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The Fine Art of Negotiating an IT Job Offer Dec 23 , 2015

Negotiating an IT job offer is not an exact science. Rather, it is an art form, albeit one that many job seekers have trouble mastering. Think of it as a delicate dance, with each partner hoping to make all the right moves while not stepping on the other's toes or injuring themselves in the process.

If you are in the interview process for an IT position, it is time to slip on those dancing shoes and make some graceful moves as you negotiate your best offer.

To succeed at any dance, you must first learn the general steps. Here are a few negotiating tactics to get you moving in the right direction:

1) Be nice.

As it turns out, your mother was right. Being nice to people pays off in the long run. Nobody wants to dance with an unlikeable partner. Similarly, no hiring manager wants to go to bat for an unpleasant job candidate. Keeping your cool and projecting your winning personality will go far in a negotiation. Steer all conversations in a positive direction.

2) Timing is everything.

Rather than bringing up your salary requirements immediately, wait until the time is right. As a general rule, it is wise to get through the first face-to-face interview before you broach the topic of salary. What is the rationale behind this?

Simply put, it saves time. If you are not wowed by what you hear in the first interview, or if the hiring manager is not interested in taking a second look at you, there is no need to discuss salary at all. Why waste time?

3) Start off on the right foot.

Never lie in a negotiation. Answer questions honestly while protecting your bargaining power. This can be a delicate maneuver, but it is best to remember that lying is unethical and just downright hard to maintain. Anticipating potential trouble spots and formulating a plan to handle them will help you get where you are going in the negotiation process.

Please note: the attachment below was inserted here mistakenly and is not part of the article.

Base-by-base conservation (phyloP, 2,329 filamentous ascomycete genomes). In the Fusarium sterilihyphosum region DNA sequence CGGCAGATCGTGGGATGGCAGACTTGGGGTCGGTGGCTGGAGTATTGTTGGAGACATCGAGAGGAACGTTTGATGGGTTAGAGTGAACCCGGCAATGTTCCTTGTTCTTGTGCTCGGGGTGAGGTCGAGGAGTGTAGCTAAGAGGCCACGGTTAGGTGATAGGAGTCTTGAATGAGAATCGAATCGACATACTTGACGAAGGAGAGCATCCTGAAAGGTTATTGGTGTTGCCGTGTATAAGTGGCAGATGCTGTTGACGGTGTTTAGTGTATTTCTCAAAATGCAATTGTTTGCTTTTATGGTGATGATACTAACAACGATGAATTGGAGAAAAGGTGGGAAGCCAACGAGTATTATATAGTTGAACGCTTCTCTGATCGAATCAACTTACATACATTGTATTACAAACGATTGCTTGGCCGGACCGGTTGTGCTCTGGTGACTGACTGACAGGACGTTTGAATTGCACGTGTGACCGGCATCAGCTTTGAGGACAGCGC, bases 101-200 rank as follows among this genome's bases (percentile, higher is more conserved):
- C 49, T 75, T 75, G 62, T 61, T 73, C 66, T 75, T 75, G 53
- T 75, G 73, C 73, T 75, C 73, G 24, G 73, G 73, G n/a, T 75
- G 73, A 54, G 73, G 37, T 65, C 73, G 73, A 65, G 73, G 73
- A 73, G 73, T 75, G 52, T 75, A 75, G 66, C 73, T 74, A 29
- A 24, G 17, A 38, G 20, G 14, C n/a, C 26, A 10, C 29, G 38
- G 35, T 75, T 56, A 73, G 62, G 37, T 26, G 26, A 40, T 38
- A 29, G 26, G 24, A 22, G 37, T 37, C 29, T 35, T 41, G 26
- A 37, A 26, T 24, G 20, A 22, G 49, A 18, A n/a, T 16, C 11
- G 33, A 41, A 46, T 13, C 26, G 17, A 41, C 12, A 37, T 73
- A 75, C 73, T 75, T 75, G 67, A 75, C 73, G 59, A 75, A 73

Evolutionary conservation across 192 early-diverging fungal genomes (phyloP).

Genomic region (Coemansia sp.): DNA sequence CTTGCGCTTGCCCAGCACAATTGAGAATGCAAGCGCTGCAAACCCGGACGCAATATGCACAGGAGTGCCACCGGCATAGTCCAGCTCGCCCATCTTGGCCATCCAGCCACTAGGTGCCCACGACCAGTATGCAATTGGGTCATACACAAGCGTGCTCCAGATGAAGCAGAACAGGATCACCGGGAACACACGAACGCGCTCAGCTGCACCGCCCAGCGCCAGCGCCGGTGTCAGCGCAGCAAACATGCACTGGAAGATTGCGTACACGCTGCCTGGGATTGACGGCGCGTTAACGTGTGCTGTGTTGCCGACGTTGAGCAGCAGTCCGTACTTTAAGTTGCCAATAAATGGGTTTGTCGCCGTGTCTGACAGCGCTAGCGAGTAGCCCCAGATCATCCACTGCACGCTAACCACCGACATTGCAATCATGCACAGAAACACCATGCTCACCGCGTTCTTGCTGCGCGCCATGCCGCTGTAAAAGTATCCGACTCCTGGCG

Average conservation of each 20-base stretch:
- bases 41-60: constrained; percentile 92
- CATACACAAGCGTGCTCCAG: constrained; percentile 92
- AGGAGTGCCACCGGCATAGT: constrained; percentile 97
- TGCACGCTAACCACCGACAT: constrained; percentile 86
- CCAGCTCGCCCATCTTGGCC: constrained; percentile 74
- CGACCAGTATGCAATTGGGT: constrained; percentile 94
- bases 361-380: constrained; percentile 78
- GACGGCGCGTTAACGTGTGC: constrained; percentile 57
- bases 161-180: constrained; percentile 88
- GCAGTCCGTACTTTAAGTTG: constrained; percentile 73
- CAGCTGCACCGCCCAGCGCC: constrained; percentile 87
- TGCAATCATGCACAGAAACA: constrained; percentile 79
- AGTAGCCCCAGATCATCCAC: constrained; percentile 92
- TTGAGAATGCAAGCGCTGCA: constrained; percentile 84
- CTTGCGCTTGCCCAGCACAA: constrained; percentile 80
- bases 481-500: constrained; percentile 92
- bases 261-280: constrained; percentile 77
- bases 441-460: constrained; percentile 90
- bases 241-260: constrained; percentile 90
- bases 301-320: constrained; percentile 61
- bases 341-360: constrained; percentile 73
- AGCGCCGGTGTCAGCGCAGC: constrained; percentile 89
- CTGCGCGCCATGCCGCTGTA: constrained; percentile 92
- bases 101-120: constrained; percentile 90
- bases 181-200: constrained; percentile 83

Navigating a straight path is best.


4) Lead with confidence.

Once the negotiation begins, remember to breathe deeply and keep your composure. In a recent Forbes post, Liz Ryan, a former Fortune 500 HR senior vice president, offered this advice: "The more you stay in yourself and calmly, pleasantly hold your ground compensation-wise, the more credible you become."

5) Swing your partner ... with style.

When making a request, use persuasion rather than ultimatums. Explain in a brief but confident way the reasons you are making the request. Better yet, explain clearly why you are worth what you are requesting. Striking a balance between arrogance and confidence may seem difficult at first, but a little practice will help you get it right.

6) Keep in step with your partner.

Speaking of practice, it is a good idea to work through potential scenarios in your mind before your negotiation begins. For instance, typically there will be a discussion about your salary in your previous position.

Preparing and rehearsing beforehand will help you navigate this tricky move with grace. There is no reason to specifically address your previous compensation, unless you believe it will be advantageous to do so.

Steering the discussion to your desired salary is the goal here. Fine tune your conversational maneuver with a friend who will honestly tell you whether your move is likely to work.

7) Maintain the rhythm.

Securing an offer before you negotiate salary and other benefits allow you to maintain momentum in the hiring process. Rather than allowing a particular part of the negotiation to stall the entire process, keep a dialogue open and discuss multiple points at once. In this way, the hiring manager may be able to see ways to sweeten the deal and meet some of your requests.

8) Make your partner look good.

Never forget that a successful negotiation involves concessions on both sides. Your goal is to win the points you really want, while allowing the hiring manager enough room to maneuver in the best interests of the company. To that end, it is important to be gracious and reasonable, while still protecting your interests.


The last move is the firm handshake after a successful negotiation.


The Bottom Line

Negotiation need not be thought of as a contest between opponents. Artfully mastered, it is a collaborative effort, a graceful dance that makes both partners look good. For more negotiating tips and helpful hints to find your dream job, join our talent network today.

Posted On December 23, 2015, 05:38 PM

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